This is not part of the tax credit restructuring since it is a flat tax increase but was part of HB 247, the tax credit bill.
In the Senate, Sen. Cathy Giessel, R-Anchorage, chair of the Senate Resources Committee, has been noticeably quiet about her opinions and plans for the incentive restructuring bill when it comes to the Senate and to her committee.
Giessel chaired a working group on the tax credits that met several times last summer and is one of the most knowledgeable legislators about the issues.
However, the bill goes to Senate Finance Committee after Giessel’s committee, and that committee may also have plans for the bill.
The oil tax credit bill is one of the unknowns facing the state’s bottom-line budget number for fiscal year 2017 beginning July 1. The House and Senate have both passed their versions of operating budgets, with the House version, so far, at about $4 billion and the Senate, so far, at about $4.25 billion.
What’s not included are the oil tax credit expenditures and a few other items being resolved, but the tax credits are the larger of these. Combined, they could push the operating budget up to about $4.5 billion.
In comparison, current year fiscal year 2016 operating budget spending is about $5 billion.
Deficit swells past $4B
Another new development this week is a higher estimate for the current-year 2016 deficit, which has been pushed up by a higher supplemental spending budget for this year as well as a new oil revenue estimate released recently that is lower than the previous estimate, in December.
Pat Pitney, the state budget director, said the new estimates are $4.1 billion if the House version of the supplemental budget passes and $4.3 billion if the Senate version prevails.
The higher deficit will take a big bite out of available cash reserves. The Constitutional Budget Reserve, the state’s main cash reserve, held about $10 billion last July 1, according to state Deputy Revenue Commissioner Jerry Burnett, and if the deficit is $4 billion it could leave about $6 billion in the CBR next June 30.
That total might be adjusted upward somewhat by balances transferred from other funds.
If the FY 2017 deficit is again $4 billion it would deplete the CBR to about $2 billion by June 30, 2017.
Meanwhile, legislators in Juneau continue working on long-term structural solutions to the fiscal gap, which could stretch out those savings. The consensus is still that some mechanism for tapping earnings of the $50 billion-plus Alaska Permanent Fund will be adopted this year, with other revenue measures to be considered in 2017, after the 2016 elections.
Of three proposals for using Fund earnings on the table, in different bills, some version of Sen. Lesil McGuire’s SB 114 is said to be the favored option.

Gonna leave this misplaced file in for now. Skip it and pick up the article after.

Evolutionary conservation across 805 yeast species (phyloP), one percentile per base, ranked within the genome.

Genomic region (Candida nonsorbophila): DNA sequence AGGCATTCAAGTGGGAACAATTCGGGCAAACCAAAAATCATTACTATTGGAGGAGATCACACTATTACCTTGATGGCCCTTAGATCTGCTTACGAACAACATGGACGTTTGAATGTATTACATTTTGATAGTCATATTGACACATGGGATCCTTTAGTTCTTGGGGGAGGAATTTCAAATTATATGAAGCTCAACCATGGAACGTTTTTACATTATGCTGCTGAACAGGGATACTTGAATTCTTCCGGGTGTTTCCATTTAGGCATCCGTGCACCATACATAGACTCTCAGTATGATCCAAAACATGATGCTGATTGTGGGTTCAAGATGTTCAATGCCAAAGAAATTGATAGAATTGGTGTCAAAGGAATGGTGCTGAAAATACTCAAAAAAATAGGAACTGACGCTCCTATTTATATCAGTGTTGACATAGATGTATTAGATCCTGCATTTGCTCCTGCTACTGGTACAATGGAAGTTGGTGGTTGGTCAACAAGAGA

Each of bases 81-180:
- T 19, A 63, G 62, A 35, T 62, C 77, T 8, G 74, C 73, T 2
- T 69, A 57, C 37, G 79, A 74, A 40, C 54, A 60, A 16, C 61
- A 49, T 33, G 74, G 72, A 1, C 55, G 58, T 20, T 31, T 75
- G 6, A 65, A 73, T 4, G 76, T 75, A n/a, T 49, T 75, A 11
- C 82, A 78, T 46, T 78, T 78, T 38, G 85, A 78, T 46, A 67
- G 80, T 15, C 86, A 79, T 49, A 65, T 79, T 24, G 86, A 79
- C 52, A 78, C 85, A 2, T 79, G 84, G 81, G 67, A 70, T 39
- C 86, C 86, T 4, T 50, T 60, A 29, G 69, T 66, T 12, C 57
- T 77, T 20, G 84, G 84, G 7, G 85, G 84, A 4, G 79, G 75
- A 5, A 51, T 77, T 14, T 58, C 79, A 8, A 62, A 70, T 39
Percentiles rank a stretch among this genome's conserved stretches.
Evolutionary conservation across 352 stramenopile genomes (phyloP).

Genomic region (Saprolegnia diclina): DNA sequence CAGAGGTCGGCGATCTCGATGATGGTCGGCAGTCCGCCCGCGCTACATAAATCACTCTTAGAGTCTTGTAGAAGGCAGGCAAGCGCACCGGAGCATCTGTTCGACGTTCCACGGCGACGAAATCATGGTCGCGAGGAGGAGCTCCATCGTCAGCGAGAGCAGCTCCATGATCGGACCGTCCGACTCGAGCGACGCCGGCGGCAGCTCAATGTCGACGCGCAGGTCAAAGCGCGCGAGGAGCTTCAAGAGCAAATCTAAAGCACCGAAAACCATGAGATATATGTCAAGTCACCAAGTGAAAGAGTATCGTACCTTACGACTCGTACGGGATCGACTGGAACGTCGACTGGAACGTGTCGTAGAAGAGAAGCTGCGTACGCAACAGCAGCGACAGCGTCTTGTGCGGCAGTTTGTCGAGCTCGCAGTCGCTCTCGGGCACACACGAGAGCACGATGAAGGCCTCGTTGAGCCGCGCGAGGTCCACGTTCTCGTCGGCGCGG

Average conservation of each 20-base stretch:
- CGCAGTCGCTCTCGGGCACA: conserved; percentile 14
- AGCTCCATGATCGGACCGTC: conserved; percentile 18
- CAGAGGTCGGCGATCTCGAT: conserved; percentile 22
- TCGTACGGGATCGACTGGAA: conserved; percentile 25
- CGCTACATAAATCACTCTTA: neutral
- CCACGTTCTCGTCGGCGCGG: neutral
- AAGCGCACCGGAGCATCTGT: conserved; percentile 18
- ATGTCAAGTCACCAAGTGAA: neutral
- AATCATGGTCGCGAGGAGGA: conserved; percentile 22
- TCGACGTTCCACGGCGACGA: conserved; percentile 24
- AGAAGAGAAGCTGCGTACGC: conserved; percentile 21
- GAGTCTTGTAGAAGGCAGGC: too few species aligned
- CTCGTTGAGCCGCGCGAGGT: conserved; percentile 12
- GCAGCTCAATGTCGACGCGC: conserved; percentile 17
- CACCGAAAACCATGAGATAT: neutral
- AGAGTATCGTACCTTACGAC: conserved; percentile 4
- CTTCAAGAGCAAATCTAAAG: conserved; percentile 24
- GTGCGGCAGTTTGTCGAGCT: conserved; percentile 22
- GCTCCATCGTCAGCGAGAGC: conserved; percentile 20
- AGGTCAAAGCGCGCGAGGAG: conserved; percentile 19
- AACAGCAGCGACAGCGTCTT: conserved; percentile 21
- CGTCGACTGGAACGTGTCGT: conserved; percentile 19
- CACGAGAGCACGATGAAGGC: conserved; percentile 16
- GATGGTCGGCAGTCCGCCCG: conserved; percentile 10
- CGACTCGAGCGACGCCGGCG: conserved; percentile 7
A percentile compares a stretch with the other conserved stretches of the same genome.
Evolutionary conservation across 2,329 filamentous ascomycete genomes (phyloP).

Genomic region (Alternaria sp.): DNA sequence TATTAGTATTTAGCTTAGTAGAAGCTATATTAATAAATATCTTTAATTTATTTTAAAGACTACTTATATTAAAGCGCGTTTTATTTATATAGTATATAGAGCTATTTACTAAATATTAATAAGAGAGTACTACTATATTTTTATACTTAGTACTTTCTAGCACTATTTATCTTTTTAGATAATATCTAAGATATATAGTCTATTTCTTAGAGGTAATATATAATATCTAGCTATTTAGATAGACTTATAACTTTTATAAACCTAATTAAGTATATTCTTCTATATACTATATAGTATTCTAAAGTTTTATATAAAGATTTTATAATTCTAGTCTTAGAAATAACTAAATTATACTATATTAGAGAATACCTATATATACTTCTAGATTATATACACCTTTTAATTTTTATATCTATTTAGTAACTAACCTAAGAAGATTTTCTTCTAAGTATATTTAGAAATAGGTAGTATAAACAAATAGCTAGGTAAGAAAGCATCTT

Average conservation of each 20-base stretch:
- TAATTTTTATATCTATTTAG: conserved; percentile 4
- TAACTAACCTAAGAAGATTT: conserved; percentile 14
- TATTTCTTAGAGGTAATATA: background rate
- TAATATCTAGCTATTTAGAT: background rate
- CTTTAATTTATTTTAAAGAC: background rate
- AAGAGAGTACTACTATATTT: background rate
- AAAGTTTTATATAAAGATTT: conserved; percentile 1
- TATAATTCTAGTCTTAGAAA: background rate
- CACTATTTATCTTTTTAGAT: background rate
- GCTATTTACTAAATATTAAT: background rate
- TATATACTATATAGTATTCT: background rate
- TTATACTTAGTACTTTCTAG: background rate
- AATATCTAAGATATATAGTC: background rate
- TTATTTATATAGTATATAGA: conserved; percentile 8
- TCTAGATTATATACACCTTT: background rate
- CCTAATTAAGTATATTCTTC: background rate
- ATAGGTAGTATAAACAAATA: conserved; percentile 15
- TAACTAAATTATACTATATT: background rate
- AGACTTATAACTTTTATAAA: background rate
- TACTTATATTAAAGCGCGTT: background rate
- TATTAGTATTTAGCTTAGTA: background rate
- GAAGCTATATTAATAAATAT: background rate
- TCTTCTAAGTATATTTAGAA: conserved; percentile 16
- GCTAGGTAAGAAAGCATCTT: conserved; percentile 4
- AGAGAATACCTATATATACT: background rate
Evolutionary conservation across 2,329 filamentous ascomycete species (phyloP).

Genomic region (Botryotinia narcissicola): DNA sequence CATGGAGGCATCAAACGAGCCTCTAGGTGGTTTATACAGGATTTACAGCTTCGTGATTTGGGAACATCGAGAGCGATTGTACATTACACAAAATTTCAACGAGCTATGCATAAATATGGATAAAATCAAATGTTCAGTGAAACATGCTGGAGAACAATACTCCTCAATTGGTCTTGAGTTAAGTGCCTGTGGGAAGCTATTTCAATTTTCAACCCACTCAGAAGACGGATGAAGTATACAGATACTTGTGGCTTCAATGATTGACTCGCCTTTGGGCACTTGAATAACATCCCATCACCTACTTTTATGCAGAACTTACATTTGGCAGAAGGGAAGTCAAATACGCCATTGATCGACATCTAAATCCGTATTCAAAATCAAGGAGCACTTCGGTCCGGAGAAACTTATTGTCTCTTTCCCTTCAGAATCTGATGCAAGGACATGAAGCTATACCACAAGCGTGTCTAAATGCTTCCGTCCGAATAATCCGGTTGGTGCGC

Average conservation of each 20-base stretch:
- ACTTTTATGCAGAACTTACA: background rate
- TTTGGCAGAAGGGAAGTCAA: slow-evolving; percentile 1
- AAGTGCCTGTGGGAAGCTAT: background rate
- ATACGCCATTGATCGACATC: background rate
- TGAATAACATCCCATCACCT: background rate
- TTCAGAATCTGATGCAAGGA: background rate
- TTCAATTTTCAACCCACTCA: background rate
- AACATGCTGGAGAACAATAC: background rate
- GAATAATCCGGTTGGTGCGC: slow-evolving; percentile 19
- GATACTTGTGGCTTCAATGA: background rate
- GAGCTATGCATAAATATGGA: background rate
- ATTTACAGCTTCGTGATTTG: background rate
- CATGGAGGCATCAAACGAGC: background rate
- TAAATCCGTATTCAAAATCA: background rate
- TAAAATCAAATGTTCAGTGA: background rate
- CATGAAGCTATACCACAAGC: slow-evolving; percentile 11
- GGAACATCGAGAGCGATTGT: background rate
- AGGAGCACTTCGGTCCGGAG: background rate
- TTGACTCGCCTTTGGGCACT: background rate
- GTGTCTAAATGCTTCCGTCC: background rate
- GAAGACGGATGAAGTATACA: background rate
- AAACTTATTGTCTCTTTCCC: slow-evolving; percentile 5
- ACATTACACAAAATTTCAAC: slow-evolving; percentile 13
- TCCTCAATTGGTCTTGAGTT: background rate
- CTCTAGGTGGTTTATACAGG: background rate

It converts the Permanent Fund to an endowment with a percent-of-market value payout mechanism for making funds available to the state general fund. The latest version of SB 114 would adopt a 4.5 percent annual payout, a rate that is low enough to compensate for inflation and keep the overall Fund sustainable.
McGuire’s bill would make about $2 billion a year available for the budget and retain the annual Permanent Fund dividend.
Another proposal, by Rep. Mike Hawker, also uses a percent-of-market value payout mechanism, also relying on a 4.5 percent annual payout, and would similarly provide about $2 billion a year for the budget.
A major difference is that Hawker’s bill would pay sharply reduced dividends in the near-term years to pay down the state’s deficit, with the possibility of much higher dividends after the deficit is eliminated.
However, both Hawker’s and McGuire’s proposals still leave annual budget gaps of $2 billion or more. For now, the gap would have to be covered by draws on reserves.
The third proposal, SB 128 by Gov. Bill Walker, comes closer to covering the budget gap. The governor’s plan changes the payout structure of the Permanent Fund in different ways than Hawker and McGuire but also “bulks up” the Fund with a $3 billion deposit of money transferred from the Constitutional Budget Reserve.
With this and a larger share of oil royalties paid into the Fund than is now the case, 50 percent rather than 30 percent, Walkers’ plan would have the state make a fixed $3.3 billion annual draw from the Fund’s earnings.
This is closer to covering the deficit, and the governor would have the remainder covered by a package of new taxes, which were also introduced this year. If the taxes are not enacted this year, and the governor’s bill was adopted, cash reserves would also be drawn from the cover the remaining budget gap.
Tim Bradner is a correspondent for the Journal. He can be reached at email@example.com.